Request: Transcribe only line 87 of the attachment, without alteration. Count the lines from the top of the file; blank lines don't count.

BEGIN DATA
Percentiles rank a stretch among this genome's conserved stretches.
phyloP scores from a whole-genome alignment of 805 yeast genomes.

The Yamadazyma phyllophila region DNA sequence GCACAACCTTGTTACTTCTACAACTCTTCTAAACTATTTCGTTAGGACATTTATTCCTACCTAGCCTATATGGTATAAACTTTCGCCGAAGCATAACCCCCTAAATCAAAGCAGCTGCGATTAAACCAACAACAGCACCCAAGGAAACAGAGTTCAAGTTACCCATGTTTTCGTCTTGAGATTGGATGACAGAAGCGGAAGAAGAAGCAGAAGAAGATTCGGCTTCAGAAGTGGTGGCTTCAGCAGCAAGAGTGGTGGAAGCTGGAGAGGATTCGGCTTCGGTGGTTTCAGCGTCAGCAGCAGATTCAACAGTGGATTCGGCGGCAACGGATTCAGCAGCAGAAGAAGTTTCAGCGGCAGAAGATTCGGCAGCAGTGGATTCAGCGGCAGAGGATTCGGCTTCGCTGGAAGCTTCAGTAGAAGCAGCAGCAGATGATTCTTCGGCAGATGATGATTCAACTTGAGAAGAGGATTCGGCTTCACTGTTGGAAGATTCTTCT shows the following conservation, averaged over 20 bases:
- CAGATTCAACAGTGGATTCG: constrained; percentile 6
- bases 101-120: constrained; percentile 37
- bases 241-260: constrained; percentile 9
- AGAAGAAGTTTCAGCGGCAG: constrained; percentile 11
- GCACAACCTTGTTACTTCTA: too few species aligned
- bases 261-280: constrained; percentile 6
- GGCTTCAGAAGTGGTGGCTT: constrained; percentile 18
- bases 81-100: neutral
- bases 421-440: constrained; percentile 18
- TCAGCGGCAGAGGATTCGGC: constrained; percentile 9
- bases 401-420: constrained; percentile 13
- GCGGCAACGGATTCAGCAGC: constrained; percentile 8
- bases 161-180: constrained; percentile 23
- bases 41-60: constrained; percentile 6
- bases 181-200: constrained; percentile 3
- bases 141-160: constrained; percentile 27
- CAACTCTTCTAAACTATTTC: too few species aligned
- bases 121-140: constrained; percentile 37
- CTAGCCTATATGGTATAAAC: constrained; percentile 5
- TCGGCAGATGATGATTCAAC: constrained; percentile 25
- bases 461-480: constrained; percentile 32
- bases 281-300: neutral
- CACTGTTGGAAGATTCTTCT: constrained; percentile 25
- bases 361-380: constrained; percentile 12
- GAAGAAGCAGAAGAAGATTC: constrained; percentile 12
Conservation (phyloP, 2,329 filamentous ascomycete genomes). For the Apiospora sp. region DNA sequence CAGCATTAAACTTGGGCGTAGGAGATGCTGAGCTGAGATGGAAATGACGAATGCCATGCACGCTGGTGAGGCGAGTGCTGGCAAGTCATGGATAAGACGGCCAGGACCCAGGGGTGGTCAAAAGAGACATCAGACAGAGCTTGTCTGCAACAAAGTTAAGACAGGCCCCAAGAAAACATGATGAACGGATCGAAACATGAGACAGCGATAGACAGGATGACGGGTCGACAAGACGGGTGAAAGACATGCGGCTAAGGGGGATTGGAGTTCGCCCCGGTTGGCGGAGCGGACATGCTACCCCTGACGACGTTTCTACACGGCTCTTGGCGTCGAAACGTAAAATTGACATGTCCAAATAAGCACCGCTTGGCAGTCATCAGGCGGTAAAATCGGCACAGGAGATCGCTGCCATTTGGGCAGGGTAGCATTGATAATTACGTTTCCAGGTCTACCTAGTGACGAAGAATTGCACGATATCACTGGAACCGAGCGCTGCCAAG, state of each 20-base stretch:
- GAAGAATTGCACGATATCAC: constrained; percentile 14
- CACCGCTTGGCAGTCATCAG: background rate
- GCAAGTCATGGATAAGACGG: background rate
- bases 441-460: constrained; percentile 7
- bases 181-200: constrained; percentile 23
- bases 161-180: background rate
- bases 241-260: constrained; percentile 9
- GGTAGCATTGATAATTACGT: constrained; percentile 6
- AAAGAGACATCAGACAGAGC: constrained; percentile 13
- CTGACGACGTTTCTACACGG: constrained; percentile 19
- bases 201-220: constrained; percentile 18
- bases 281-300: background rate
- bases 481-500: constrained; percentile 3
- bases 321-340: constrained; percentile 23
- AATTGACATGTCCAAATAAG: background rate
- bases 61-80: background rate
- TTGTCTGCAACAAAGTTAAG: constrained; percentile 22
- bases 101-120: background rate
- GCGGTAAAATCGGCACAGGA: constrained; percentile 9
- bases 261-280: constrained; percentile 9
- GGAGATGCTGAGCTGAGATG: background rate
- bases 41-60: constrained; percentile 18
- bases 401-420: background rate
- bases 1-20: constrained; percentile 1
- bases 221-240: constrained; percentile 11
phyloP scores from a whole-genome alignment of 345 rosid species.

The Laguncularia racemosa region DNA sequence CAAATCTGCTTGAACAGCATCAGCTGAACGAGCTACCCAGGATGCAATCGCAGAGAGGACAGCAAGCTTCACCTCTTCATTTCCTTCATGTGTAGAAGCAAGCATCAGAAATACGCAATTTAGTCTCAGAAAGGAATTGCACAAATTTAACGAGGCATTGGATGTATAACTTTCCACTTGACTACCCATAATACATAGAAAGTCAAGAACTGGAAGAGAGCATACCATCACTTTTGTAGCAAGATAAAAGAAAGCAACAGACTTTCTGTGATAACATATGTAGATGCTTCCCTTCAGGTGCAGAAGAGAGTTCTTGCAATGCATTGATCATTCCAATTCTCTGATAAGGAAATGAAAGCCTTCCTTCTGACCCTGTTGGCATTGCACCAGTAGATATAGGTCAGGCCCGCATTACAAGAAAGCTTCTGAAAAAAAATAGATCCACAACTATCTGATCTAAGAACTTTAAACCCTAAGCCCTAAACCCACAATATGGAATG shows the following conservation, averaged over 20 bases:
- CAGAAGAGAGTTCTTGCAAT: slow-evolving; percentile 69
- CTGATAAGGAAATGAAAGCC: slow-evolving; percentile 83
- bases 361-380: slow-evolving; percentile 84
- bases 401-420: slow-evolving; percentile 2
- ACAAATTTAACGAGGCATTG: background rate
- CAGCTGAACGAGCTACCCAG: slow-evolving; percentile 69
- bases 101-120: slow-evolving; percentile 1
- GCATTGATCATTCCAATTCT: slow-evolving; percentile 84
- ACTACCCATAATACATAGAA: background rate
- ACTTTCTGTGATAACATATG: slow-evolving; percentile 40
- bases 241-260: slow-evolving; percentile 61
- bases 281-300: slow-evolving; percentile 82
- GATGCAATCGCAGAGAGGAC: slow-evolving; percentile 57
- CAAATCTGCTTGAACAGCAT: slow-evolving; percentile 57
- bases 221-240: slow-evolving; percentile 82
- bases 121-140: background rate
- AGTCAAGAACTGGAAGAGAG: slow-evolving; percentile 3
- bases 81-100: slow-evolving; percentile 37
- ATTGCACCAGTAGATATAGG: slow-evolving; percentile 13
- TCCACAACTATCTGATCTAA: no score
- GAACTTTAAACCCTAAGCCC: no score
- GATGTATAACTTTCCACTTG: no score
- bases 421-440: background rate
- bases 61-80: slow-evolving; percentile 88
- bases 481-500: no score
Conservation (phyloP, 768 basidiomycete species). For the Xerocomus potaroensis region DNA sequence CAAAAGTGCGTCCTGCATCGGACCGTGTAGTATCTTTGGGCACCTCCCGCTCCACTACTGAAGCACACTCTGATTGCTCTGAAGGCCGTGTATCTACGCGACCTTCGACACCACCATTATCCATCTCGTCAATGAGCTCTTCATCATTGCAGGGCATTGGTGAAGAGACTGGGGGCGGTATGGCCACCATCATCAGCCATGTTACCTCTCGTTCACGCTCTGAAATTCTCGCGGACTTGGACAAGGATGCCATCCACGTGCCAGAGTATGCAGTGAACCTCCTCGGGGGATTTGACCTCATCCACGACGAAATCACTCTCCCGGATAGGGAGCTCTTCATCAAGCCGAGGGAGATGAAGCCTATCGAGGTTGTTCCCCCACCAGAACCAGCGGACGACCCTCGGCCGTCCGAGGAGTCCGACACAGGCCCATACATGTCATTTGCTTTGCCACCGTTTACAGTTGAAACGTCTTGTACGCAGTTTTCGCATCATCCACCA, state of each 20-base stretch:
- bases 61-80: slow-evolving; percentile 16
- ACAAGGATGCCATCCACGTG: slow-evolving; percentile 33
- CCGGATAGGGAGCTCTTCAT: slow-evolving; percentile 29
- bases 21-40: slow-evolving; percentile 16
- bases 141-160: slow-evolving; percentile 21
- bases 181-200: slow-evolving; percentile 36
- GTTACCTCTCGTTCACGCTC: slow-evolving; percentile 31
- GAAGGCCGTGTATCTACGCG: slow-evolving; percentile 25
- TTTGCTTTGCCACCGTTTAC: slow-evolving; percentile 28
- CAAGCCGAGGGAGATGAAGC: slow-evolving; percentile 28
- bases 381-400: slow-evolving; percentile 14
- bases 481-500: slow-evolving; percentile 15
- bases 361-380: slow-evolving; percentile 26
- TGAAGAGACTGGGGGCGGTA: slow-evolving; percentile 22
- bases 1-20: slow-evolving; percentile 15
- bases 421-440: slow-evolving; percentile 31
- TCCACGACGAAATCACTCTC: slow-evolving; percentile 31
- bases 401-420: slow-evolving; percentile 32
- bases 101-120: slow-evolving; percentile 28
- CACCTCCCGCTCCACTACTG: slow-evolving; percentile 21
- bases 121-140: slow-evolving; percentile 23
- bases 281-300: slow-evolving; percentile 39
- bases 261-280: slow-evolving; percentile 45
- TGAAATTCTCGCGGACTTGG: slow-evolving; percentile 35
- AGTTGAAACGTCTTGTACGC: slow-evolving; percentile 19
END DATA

- bases 141-160: slow-evolving; percentile 21